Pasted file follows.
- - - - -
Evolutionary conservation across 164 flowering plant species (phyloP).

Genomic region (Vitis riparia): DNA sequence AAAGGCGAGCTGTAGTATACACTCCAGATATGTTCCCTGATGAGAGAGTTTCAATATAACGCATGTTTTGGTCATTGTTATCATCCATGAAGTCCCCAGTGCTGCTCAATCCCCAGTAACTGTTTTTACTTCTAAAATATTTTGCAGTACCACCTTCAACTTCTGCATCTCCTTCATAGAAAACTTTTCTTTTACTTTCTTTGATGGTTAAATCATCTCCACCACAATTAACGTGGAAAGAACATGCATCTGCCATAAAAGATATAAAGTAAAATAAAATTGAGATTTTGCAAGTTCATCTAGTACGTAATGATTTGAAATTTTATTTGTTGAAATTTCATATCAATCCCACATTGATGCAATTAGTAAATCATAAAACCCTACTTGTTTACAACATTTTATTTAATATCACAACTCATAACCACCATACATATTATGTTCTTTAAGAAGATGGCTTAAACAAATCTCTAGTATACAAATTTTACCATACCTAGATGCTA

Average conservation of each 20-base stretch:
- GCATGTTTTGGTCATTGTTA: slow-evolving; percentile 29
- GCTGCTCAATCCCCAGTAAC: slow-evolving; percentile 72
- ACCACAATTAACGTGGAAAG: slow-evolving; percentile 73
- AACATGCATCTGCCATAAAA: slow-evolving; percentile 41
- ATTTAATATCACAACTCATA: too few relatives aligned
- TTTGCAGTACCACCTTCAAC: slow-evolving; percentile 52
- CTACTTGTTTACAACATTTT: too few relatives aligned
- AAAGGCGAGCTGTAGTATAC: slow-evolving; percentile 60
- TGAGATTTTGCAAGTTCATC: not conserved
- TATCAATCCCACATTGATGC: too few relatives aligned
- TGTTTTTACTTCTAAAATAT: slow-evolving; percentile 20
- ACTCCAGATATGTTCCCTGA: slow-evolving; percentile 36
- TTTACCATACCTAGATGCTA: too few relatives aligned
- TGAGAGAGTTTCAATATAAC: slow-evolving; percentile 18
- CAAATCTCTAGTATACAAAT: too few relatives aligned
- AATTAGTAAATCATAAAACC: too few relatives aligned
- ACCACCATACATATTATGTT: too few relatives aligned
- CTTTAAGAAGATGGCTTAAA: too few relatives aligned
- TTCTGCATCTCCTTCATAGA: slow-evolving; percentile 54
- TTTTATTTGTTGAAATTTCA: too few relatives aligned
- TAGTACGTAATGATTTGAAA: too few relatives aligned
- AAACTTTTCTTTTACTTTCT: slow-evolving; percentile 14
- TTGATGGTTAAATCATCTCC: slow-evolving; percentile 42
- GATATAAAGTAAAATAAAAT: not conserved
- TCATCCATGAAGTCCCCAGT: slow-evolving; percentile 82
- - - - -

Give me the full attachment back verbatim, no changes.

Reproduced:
Evolutionary conservation across 164 flowering plant species (phyloP).

Genomic region (Vitis riparia): DNA sequence AAAGGCGAGCTGTAGTATACACTCCAGATATGTTCCCTGATGAGAGAGTTTCAATATAACGCATGTTTTGGTCATTGTTATCATCCATGAAGTCCCCAGTGCTGCTCAATCCCCAGTAACTGTTTTTACTTCTAAAATATTTTGCAGTACCACCTTCAACTTCTGCATCTCCTTCATAGAAAACTTTTCTTTTACTTTCTTTGATGGTTAAATCATCTCCACCACAATTAACGTGGAAAGAACATGCATCTGCCATAAAAGATATAAAGTAAAATAAAATTGAGATTTTGCAAGTTCATCTAGTACGTAATGATTTGAAATTTTATTTGTTGAAATTTCATATCAATCCCACATTGATGCAATTAGTAAATCATAAAACCCTACTTGTTTACAACATTTTATTTAATATCACAACTCATAACCACCATACATATTATGTTCTTTAAGAAGATGGCTTAAACAAATCTCTAGTATACAAATTTTACCATACCTAGATGCTA

Average conservation of each 20-base stretch:
- GCATGTTTTGGTCATTGTTA: slow-evolving; percentile 29
- GCTGCTCAATCCCCAGTAAC: slow-evolving; percentile 72
- ACCACAATTAACGTGGAAAG: slow-evolving; percentile 73
- AACATGCATCTGCCATAAAA: slow-evolving; percentile 41
- ATTTAATATCACAACTCATA: too few relatives aligned
- TTTGCAGTACCACCTTCAAC: slow-evolving; percentile 52
- CTACTTGTTTACAACATTTT: too few relatives aligned
- AAAGGCGAGCTGTAGTATAC: slow-evolving; percentile 60
- TGAGATTTTGCAAGTTCATC: not conserved
- TATCAATCCCACATTGATGC: too few relatives aligned
- TGTTTTTACTTCTAAAATAT: slow-evolving; percentile 20
- ACTCCAGATATGTTCCCTGA: slow-evolving; percentile 36
- TTTACCATACCTAGATGCTA: too few relatives aligned
- TGAGAGAGTTTCAATATAAC: slow-evolving; percentile 18
- CAAATCTCTAGTATACAAAT: too few relatives aligned
- AATTAGTAAATCATAAAACC: too few relatives aligned
- ACCACCATACATATTATGTT: too few relatives aligned
- CTTTAAGAAGATGGCTTAAA: too few relatives aligned
- TTCTGCATCTCCTTCATAGA: slow-evolving; percentile 54
- TTTTATTTGTTGAAATTTCA: too few relatives aligned
- TAGTACGTAATGATTTGAAA: too few relatives aligned
- AAACTTTTCTTTTACTTTCT: slow-evolving; percentile 14
- TTGATGGTTAAATCATCTCC: slow-evolving; percentile 42
- GATATAAAGTAAAATAAAAT: not conserved
- TCATCCATGAAGTCCCCAGT: slow-evolving; percentile 82